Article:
<!--:es-->Bush defends Iraq plan, asks for chance<!--:-->

Bush defends Iraq plan, asks for chance

WASHINGTON – President George W. Bush urged a rebellious Congress on Tuesday to give his new Iraq war plan a chance and insisted in his State of the Union speech it is not too late to shape the outcome.

Facing skeptical lawmakers and some of the weakest approval ratings of his six years in office, Bush said the best chance for success is to send 21,500 more U.S. troops to Iraq.

«On this day, at this hour, it is still within our power to shape the outcome of the battle. Let us find our resolve, and turn events toward victory,» Bush said.

He did not back down even as Democrats and his own Republicans work on nonbinding congressional resolutions expressing opposition to the plan he announced two weeks ago.

«Our country is pursuing a new strategy in Iraq — and I ask you to give it a chance to work,» Bush told the joint session of the U.S. Congress, the first time since he took office that he has faced a House of Representatives and Senate both controlled by Democrats.

With a Washington-Post/ABC News poll giving Bush a 33 percent approval rating, he faces a tough road ahead focusing America’s attention on domestic issues with Iraq dominating the debate.

He sought to push an agenda at home against a heavy tide of criticism over Iraq, calling climate change a «serious challenge» that he would address by reducing U.S. gasoline consumption by 20 percent over 10 years and increasing use of alternative fuels.

He also called for expanding health care for Americans, and creating a guest-worker program for illegal immigrants that could represent the best chance for a bipartisan agreement.

«Like many before us, we can work through our differences, and achieve big things for the American people,» Bush said.

In the audience of lawmakers, Cabinet officials, diplomats and Supreme Court justices were as many as 10 potential successors of both political parties jockeying for position to replace him.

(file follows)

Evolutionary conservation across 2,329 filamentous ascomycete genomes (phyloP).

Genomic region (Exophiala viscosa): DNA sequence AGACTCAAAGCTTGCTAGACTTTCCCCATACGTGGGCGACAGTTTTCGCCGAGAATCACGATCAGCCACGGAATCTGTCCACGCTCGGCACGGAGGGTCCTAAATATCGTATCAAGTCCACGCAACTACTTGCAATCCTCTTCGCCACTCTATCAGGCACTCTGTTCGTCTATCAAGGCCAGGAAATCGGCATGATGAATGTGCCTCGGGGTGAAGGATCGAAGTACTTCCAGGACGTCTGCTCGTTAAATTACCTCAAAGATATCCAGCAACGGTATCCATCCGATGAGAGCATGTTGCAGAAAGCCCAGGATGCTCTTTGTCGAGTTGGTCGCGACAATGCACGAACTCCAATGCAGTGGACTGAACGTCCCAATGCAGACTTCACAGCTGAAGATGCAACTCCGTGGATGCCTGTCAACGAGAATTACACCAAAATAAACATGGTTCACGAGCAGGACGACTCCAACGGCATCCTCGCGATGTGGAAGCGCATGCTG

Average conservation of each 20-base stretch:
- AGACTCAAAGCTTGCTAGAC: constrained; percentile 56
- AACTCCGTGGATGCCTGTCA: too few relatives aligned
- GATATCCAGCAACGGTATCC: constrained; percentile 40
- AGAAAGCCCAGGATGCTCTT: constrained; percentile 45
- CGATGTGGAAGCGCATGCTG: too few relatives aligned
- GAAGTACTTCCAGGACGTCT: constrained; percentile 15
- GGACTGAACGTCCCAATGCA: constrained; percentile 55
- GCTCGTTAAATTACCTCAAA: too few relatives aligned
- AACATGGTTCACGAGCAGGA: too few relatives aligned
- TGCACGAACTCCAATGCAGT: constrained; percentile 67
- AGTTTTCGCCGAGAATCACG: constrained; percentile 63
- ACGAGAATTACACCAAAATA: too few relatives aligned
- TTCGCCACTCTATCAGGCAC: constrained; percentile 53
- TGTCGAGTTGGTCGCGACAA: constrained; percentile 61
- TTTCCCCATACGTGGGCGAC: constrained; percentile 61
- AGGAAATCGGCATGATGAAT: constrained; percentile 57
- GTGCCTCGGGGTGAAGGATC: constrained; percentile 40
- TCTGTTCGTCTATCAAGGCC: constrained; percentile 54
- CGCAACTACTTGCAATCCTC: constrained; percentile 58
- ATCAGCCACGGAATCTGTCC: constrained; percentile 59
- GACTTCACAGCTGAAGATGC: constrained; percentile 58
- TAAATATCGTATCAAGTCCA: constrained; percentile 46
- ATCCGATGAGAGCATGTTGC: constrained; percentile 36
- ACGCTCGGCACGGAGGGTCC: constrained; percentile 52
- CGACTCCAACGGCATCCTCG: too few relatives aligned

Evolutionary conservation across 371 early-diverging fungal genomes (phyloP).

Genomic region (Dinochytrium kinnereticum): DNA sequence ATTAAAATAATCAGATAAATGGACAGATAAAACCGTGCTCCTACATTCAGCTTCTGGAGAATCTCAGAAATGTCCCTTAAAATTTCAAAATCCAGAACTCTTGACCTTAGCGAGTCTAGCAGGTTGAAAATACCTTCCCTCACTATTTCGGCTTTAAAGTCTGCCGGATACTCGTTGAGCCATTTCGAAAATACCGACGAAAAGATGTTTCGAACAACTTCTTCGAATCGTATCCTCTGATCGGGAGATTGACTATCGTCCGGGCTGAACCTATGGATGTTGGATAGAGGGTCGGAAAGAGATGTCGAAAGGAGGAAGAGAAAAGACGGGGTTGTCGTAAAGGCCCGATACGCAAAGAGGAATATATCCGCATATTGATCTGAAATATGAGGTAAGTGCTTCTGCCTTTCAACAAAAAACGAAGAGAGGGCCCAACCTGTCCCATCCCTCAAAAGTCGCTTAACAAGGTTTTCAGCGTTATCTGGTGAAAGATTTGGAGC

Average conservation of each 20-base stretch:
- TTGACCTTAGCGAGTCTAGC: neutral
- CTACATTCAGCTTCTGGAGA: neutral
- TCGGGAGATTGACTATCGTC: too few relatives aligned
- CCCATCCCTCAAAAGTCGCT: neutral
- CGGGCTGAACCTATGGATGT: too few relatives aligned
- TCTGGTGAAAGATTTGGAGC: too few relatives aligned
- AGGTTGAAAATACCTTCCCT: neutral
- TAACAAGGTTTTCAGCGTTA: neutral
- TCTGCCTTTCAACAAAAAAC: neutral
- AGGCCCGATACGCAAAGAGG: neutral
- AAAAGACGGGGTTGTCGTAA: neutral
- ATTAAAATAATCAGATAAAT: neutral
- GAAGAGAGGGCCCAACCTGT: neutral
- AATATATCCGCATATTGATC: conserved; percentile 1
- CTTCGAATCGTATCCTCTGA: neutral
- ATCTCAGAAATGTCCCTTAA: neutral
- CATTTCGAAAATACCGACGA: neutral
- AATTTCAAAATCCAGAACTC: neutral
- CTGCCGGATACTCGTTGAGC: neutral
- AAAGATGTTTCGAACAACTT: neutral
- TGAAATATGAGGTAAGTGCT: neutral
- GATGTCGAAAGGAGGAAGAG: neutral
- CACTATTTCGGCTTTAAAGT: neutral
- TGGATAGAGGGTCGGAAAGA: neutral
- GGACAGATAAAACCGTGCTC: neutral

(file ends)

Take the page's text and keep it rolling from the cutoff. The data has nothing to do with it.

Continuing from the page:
A silence fell over the crowd as Bush reviewed the 2006 setbacks in Iraq. Some of the Iraq lines in his speech netted ovations only from Republicans.

Watching over his shoulder with a tight set to her jaw was the first woman speaker of the House, California Democrat Nancy Pelosi, who refused to stand and applaud during some sections of Bush’s Iraq remarks.

«Unfortunately, tonight the president demonstrated he has not listened to Americans’ single greatest concern: the war in Iraq,» she said in a joint statement with Senate Majority Leader Harry Reid, a Nevada Democrat.

Massachusetts Democratic Sen. Edward Kennedy said two of the best words he heard in Bush’s speech were «Madame Speaker.»

Bush rejected Democratic arguments for pulling American troops out of Baghdad. He said Iraq would be victim of an epic battle between Shi’ite and Sunni extremists and Iraq’s government would be overrun if U.S. forces step back before Baghdad is secure.

«This is not the fight we entered in Iraq, but it is the fight we are in,» he said.


In the Democratic response, Virginia Sen. Jim Webb, a recently elected Vietnam veteran, said «we need a new direction in Iraq,» a policy «that takes our soldiers off the streets of Iraq’s cities and a formula that will in short order allow our combat forces to leave Iraq.»

The energy proposals by Bush, who has frequently been accused by critics of ignoring global warming, fell short of seeking mandatory caps on carbon emissions sought by some Democrats as well as Europeans.

He would achieve his goal through improved vehicle fuel standards and an increase in production and use of alternative fuels like ethanol.

Bush was not pushing for a specific increase in the Corporate Average Fuel Economy (CAFE) standards, which many experts see as critical to reduce oil usage but which the White House fears would prompt manufacturers to build smaller, less-safe cars.

Instead, he asked Congress for authority to reform CAFE standards for cars with the goal of reducing projected annual gasoline use by up to 8.5 billion gallons.

Bush believes the projected growth in carbon emissions from cars, light trucks and suburban utility vehicles could be stopped in 10 years under his plan.

New York Democratic Sen. Charles Schumer dismissed Bush’s proposal, saying «the quickest, most efficient way to reduce gas imports and bring down prices is to increase fuel economy standards.»

Bush’s health care plan — making health insurance taxable income and deductible up to $15,000 a year for families starting in 2009 — could raise taxes for as many as 30 million Americans but he says it would lower costs for many millions more.